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Saw-grass, Jamaica swamp sawgrass
Cladium jamaicense
Cyperaceae
 

Copyright by: Roger L. Hammer

General Landscape Uses: Primarily recommended for natural landscapes and habitat restorations.

Ecological Restoration Notes: The dominant species of much of the Everglades. Also present in a number of other wetland ecosystems including wet pinelands.

Availability: Native plant nurseries.

Description: Large herbaceous sedge with saw-toothes leaf margins.

Dimensions: Typically 3-6 feet in height; to 10 feet when in flower. Clonal and sometimes spreading and forming large patches.

Growth Rate: Moderate.

Range: Southern United States west to New Mexico and south to the Monroe County Keys; West Indies, Mexico, Central America and South America.

Map of select IRC data from peninsular Florida.

Habitats: Marshes, wet prairies and wet pinelands.

Soils: Wet, seasonally inundated freshwater to brackish soils on a variety of substrates.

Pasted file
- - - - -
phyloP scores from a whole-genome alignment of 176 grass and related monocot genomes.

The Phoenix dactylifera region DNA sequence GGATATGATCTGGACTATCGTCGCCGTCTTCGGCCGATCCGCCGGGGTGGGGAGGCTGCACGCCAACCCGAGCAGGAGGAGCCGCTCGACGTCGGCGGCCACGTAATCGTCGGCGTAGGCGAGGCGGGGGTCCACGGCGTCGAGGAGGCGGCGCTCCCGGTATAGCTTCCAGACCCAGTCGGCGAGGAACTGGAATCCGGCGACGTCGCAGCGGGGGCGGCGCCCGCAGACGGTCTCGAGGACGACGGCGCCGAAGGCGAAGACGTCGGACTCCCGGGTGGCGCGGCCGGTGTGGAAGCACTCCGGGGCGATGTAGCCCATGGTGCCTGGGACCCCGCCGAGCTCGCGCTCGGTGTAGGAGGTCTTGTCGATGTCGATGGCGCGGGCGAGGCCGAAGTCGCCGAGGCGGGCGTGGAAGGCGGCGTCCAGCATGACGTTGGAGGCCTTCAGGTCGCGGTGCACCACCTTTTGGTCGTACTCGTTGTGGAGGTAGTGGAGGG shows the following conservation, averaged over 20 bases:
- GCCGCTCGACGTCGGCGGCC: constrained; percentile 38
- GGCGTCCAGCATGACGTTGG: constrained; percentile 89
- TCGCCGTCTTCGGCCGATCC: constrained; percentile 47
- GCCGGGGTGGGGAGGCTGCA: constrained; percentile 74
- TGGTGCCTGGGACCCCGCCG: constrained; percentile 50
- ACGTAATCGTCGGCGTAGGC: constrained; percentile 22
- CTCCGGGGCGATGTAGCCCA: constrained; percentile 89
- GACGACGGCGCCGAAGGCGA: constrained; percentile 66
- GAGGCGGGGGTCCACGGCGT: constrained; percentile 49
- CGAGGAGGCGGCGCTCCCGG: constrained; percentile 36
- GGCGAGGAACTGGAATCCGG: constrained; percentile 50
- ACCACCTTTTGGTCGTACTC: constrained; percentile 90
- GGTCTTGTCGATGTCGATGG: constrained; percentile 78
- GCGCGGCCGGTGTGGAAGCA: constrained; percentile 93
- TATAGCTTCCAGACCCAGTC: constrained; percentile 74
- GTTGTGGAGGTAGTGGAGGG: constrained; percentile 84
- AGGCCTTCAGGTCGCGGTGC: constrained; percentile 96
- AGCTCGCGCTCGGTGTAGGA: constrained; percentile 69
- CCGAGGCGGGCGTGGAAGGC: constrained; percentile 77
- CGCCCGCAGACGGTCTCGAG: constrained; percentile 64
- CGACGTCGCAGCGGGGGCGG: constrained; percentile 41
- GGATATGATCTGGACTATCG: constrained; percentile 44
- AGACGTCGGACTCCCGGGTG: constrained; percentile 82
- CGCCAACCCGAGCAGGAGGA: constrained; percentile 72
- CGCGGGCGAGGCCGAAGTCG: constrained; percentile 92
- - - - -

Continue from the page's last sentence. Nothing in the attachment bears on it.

Nutritional Requirements: Moderate; can grow in nutrient poor soils, but needs some organic content to thrive.

Salt Water Tolerance: Low to moderate; may tolerate some brackish water or occasional inundation by salt water.

Salt Wind Tolerance: Moderate; grows near salt water, but is protected from direct salt spray by other vegetation.

Drought Tolerance: Low; requires moist to wet soils and is intolerant of long periods of drought.

Light Requirements: Full sun to light shade.

Flower Color: Brown inflorescence.

Flower Characteristics: Semi-showy inflorescence.

Flowering Season: Summer-fall.

Fruit: Inconspicuous achene.

Wildlife and Ecology: This is the dominant species of the Everglades marsh, especially in the Shark River Slough. Larval host plant for Palatka skipper (Euphyes pilatka) butterflies.

Horticultural Notes: Can be grown from seed.

Comments: Sawgrass is aptly named as the edges of the leaves are armed with tiny, sawlike prickles. Technically it is not a grass, but a sedge.


Copyright by: Roger L. Hammer

Copyright by: James Johnson, 2014
In habitat, Everglades National Park, Florida

Copyright by: Shirley Denton

Copyright by: Shirley Denton

Copyright by: Shirley Denton

Copyright by: Keith A. Bradley

Copyright by: Susan Trammell


Other data on Cladium jamaicense available from:



 
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